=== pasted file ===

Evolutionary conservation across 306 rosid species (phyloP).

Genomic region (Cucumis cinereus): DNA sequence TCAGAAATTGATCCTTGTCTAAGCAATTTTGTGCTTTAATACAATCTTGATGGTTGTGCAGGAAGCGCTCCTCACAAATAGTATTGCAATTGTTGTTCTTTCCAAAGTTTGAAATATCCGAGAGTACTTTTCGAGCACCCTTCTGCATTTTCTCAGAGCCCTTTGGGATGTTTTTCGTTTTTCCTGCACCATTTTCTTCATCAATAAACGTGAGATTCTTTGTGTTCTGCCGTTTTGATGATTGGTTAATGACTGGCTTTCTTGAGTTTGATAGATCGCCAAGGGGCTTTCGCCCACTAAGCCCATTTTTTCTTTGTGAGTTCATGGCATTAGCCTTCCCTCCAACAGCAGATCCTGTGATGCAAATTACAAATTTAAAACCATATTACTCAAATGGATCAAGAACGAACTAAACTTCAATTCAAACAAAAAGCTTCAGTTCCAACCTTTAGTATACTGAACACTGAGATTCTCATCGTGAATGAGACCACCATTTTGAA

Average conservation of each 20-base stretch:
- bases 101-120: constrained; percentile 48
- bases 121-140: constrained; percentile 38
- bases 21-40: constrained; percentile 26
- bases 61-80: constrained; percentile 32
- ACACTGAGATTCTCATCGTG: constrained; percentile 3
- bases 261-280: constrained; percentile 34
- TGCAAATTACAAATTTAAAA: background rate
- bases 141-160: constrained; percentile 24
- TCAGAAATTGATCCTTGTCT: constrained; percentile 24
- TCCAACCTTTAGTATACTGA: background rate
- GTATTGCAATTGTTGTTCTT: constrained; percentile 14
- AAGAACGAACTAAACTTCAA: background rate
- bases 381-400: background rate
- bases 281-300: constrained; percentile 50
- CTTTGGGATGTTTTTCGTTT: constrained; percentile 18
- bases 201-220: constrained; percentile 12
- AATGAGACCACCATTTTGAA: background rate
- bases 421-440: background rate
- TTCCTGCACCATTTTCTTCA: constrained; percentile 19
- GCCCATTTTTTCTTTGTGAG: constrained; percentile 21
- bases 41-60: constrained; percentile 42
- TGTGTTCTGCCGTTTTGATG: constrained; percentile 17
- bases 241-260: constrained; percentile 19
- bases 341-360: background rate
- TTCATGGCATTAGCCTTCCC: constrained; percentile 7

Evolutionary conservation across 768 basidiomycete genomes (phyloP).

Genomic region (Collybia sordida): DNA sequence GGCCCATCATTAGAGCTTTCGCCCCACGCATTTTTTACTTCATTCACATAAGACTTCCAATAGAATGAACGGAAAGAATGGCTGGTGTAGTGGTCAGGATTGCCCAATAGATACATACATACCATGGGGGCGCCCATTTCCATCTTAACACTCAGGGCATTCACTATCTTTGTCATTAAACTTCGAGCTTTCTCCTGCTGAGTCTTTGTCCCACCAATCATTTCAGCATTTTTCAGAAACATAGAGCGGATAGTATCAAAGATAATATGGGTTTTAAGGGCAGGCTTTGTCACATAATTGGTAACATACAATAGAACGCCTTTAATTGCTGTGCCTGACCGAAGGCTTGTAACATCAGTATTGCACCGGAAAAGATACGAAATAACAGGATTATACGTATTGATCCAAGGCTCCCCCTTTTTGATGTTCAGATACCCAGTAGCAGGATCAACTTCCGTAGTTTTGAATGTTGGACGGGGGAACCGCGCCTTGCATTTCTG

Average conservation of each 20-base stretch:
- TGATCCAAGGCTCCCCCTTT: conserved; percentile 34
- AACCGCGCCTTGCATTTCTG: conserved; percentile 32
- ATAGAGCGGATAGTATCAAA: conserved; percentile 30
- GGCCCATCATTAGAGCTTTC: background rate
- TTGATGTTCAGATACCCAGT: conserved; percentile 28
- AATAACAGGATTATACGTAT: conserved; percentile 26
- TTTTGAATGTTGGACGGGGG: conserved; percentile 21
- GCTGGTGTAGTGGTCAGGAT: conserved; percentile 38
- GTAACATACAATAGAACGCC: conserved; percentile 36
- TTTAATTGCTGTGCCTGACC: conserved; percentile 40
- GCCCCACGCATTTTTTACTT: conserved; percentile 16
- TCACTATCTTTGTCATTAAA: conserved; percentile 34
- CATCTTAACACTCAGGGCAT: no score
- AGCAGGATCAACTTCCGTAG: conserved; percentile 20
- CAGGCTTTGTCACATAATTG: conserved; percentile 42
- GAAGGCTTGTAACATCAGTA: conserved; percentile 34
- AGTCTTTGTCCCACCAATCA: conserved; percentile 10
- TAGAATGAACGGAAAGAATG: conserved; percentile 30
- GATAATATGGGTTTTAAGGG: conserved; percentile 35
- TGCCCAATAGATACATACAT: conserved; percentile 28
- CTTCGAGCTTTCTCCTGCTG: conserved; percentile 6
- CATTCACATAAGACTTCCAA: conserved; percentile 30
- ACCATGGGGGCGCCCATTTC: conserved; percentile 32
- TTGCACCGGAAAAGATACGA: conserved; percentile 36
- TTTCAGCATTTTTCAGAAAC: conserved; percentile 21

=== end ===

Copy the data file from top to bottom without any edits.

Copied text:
Evolutionary conservation across 306 rosid species (phyloP).

Genomic region (Cucumis cinereus): DNA sequence TCAGAAATTGATCCTTGTCTAAGCAATTTTGTGCTTTAATACAATCTTGATGGTTGTGCAGGAAGCGCTCCTCACAAATAGTATTGCAATTGTTGTTCTTTCCAAAGTTTGAAATATCCGAGAGTACTTTTCGAGCACCCTTCTGCATTTTCTCAGAGCCCTTTGGGATGTTTTTCGTTTTTCCTGCACCATTTTCTTCATCAATAAACGTGAGATTCTTTGTGTTCTGCCGTTTTGATGATTGGTTAATGACTGGCTTTCTTGAGTTTGATAGATCGCCAAGGGGCTTTCGCCCACTAAGCCCATTTTTTCTTTGTGAGTTCATGGCATTAGCCTTCCCTCCAACAGCAGATCCTGTGATGCAAATTACAAATTTAAAACCATATTACTCAAATGGATCAAGAACGAACTAAACTTCAATTCAAACAAAAAGCTTCAGTTCCAACCTTTAGTATACTGAACACTGAGATTCTCATCGTGAATGAGACCACCATTTTGAA

Average conservation of each 20-base stretch:
- bases 101-120: constrained; percentile 48
- bases 121-140: constrained; percentile 38
- bases 21-40: constrained; percentile 26
- bases 61-80: constrained; percentile 32
- ACACTGAGATTCTCATCGTG: constrained; percentile 3
- bases 261-280: constrained; percentile 34
- TGCAAATTACAAATTTAAAA: background rate
- bases 141-160: constrained; percentile 24
- TCAGAAATTGATCCTTGTCT: constrained; percentile 24
- TCCAACCTTTAGTATACTGA: background rate
- GTATTGCAATTGTTGTTCTT: constrained; percentile 14
- AAGAACGAACTAAACTTCAA: background rate
- bases 381-400: background rate
- bases 281-300: constrained; percentile 50
- CTTTGGGATGTTTTTCGTTT: constrained; percentile 18
- bases 201-220: constrained; percentile 12
- AATGAGACCACCATTTTGAA: background rate
- bases 421-440: background rate
- TTCCTGCACCATTTTCTTCA: constrained; percentile 19
- GCCCATTTTTTCTTTGTGAG: constrained; percentile 21
- bases 41-60: constrained; percentile 42
- TGTGTTCTGCCGTTTTGATG: constrained; percentile 17
- bases 241-260: constrained; percentile 19
- bases 341-360: background rate
- TTCATGGCATTAGCCTTCCC: constrained; percentile 7

Evolutionary conservation across 768 basidiomycete genomes (phyloP).

Genomic region (Collybia sordida): DNA sequence GGCCCATCATTAGAGCTTTCGCCCCACGCATTTTTTACTTCATTCACATAAGACTTCCAATAGAATGAACGGAAAGAATGGCTGGTGTAGTGGTCAGGATTGCCCAATAGATACATACATACCATGGGGGCGCCCATTTCCATCTTAACACTCAGGGCATTCACTATCTTTGTCATTAAACTTCGAGCTTTCTCCTGCTGAGTCTTTGTCCCACCAATCATTTCAGCATTTTTCAGAAACATAGAGCGGATAGTATCAAAGATAATATGGGTTTTAAGGGCAGGCTTTGTCACATAATTGGTAACATACAATAGAACGCCTTTAATTGCTGTGCCTGACCGAAGGCTTGTAACATCAGTATTGCACCGGAAAAGATACGAAATAACAGGATTATACGTATTGATCCAAGGCTCCCCCTTTTTGATGTTCAGATACCCAGTAGCAGGATCAACTTCCGTAGTTTTGAATGTTGGACGGGGGAACCGCGCCTTGCATTTCTG

Average conservation of each 20-base stretch:
- TGATCCAAGGCTCCCCCTTT: conserved; percentile 34
- AACCGCGCCTTGCATTTCTG: conserved; percentile 32
- ATAGAGCGGATAGTATCAAA: conserved; percentile 30
- GGCCCATCATTAGAGCTTTC: background rate
- TTGATGTTCAGATACCCAGT: conserved; percentile 28
- AATAACAGGATTATACGTAT: conserved; percentile 26
- TTTTGAATGTTGGACGGGGG: conserved; percentile 21
- GCTGGTGTAGTGGTCAGGAT: conserved; percentile 38
- GTAACATACAATAGAACGCC: conserved; percentile 36
- TTTAATTGCTGTGCCTGACC: conserved; percentile 40
- GCCCCACGCATTTTTTACTT: conserved; percentile 16
- TCACTATCTTTGTCATTAAA: conserved; percentile 34
- CATCTTAACACTCAGGGCAT: no score
- AGCAGGATCAACTTCCGTAG: conserved; percentile 20
- CAGGCTTTGTCACATAATTG: conserved; percentile 42
- GAAGGCTTGTAACATCAGTA: conserved; percentile 34
- AGTCTTTGTCCCACCAATCA: conserved; percentile 10
- TAGAATGAACGGAAAGAATG: conserved; percentile 30
- GATAATATGGGTTTTAAGGG: conserved; percentile 35
- TGCCCAATAGATACATACAT: conserved; percentile 28
- CTTCGAGCTTTCTCCTGCTG: conserved; percentile 6
- CATTCACATAAGACTTCCAA: conserved; percentile 30
- ACCATGGGGGCGCCCATTTC: conserved; percentile 32
- TTGCACCGGAAAAGATACGA: conserved; percentile 36
- TTTCAGCATTTTTCAGAAAC: conserved; percentile 21